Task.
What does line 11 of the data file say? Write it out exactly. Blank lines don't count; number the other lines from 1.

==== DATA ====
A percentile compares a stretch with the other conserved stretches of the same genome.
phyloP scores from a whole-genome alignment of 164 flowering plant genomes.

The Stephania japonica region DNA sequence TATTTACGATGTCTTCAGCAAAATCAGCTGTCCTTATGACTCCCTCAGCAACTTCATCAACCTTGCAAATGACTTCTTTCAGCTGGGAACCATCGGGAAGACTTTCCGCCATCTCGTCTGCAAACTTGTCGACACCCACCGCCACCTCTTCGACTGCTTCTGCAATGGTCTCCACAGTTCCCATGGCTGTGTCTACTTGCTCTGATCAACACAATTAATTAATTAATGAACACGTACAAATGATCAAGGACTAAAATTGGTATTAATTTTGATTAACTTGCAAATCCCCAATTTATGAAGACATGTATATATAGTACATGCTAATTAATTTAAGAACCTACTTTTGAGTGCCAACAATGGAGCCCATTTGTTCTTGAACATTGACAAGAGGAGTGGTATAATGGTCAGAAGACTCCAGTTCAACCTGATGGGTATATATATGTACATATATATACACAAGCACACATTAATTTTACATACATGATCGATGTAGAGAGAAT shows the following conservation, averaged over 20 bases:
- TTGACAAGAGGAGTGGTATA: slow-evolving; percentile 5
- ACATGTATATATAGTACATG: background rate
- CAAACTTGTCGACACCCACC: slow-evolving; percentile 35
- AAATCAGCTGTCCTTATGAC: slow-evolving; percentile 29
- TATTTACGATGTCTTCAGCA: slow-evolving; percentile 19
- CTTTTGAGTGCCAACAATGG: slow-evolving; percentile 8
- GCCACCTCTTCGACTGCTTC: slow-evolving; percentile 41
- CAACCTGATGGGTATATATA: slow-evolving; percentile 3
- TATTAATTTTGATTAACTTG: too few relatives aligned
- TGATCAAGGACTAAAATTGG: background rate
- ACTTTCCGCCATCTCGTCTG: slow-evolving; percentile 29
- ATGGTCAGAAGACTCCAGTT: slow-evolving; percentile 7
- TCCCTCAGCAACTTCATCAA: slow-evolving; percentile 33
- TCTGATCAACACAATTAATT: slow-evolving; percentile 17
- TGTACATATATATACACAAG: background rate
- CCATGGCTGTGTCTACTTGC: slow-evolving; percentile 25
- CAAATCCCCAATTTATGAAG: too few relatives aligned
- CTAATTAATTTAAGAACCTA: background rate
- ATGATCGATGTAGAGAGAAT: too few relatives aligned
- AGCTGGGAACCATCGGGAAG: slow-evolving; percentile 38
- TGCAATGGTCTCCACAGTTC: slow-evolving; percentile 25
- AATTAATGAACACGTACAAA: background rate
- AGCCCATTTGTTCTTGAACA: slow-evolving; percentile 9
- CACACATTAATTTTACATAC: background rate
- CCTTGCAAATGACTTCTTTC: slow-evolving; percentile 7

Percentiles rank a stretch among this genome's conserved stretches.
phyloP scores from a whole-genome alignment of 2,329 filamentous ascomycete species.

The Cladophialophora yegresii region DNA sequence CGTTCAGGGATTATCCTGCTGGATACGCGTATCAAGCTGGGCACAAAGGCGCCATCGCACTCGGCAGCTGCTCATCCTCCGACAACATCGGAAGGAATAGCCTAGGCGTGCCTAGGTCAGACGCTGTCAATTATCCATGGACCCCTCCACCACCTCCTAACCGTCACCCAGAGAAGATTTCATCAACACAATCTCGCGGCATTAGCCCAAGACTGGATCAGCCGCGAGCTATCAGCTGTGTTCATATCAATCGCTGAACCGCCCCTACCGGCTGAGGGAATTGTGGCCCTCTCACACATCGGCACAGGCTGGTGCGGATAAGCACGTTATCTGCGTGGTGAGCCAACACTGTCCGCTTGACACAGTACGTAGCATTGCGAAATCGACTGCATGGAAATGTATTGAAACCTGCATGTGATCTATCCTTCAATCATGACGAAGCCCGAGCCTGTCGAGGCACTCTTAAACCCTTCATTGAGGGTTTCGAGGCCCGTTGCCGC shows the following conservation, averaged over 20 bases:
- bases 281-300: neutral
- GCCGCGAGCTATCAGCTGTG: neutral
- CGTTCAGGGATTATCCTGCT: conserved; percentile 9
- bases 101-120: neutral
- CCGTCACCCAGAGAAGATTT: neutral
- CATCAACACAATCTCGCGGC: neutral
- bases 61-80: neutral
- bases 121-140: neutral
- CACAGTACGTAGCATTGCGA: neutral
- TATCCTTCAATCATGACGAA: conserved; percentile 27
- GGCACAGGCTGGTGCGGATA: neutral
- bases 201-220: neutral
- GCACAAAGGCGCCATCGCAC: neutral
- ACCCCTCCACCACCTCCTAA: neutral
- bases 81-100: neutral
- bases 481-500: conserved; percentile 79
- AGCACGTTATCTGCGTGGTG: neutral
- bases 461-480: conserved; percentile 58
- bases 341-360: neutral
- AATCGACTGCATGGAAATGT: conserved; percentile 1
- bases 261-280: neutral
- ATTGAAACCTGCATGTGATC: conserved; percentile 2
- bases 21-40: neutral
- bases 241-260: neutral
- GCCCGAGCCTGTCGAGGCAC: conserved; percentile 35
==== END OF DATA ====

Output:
- CAACCTGATGGGTATATATA: slow-evolving; percentile 3